When Australian Prime Minister Scott Morrison announced that Australia would be moving its embassy in Israel from Tel Aviv to Jerusalem, it seemed like a bold step. He was, after all, ignoring threats from two important trading partners, Malaysia and Indonesia, of possible economic consequences should he transfer the embassy. Upon inspection, however, the Australian announcement turns out to have been considerably less than one had reason to hope.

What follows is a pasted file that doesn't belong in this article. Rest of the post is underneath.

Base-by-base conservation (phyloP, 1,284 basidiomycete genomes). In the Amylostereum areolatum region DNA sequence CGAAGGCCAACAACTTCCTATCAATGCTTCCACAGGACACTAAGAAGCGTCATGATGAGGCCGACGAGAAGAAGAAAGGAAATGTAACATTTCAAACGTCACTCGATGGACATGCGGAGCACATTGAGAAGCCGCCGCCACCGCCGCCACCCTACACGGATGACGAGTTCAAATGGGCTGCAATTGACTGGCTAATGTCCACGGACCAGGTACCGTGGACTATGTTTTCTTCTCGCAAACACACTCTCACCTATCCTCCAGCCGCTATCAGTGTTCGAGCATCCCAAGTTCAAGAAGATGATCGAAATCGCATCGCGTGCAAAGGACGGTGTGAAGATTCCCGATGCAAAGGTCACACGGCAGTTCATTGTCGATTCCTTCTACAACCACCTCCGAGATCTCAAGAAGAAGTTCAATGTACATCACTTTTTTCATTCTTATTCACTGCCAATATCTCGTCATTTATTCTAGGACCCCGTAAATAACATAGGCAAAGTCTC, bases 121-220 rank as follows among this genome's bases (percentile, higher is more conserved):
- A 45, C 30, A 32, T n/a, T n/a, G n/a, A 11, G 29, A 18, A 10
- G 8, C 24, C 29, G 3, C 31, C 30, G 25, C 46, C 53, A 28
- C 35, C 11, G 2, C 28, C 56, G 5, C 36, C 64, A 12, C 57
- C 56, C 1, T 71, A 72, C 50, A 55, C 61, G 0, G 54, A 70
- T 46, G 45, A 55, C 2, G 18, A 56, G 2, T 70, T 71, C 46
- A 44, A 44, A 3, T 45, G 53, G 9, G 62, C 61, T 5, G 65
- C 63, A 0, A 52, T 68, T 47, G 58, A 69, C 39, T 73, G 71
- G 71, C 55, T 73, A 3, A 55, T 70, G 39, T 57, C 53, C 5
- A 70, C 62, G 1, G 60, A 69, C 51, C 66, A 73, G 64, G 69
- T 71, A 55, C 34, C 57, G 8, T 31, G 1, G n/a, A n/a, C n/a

In the first place, the move, Morrison made clear, would be from Tel Aviv to “West Jerusalem.” Jerusalem has been the undivided capital of Israel since 1967 when, in a war of self-defense, Israel took East Jerusalem (and the Old City) from the Jordanians. Israel quickly tore down all barriers between the two parts of the city, seamlessly reuniting them, as any visitor to the city soon realizes. Morrison seems to support the re-dividing of the city into two parts, East and West Jerusalem, which in the several thousand years of Jerusalem’s existence, had happened only once, during Jordanian rule of what it called “East Jerusalem” from 1949 to 1967. In 1967, the Israeli victory allowed West and East Jerusalem to reunite into one undivided city, which it has been now for more than 50 years. The Israelis have vowed to keep it undivided forever. Morrison could have emulated the Trump Administration, when it announced its Embassy move to “Jerusalem” — even though the actual embassy buildings are all located in West Jerusalem.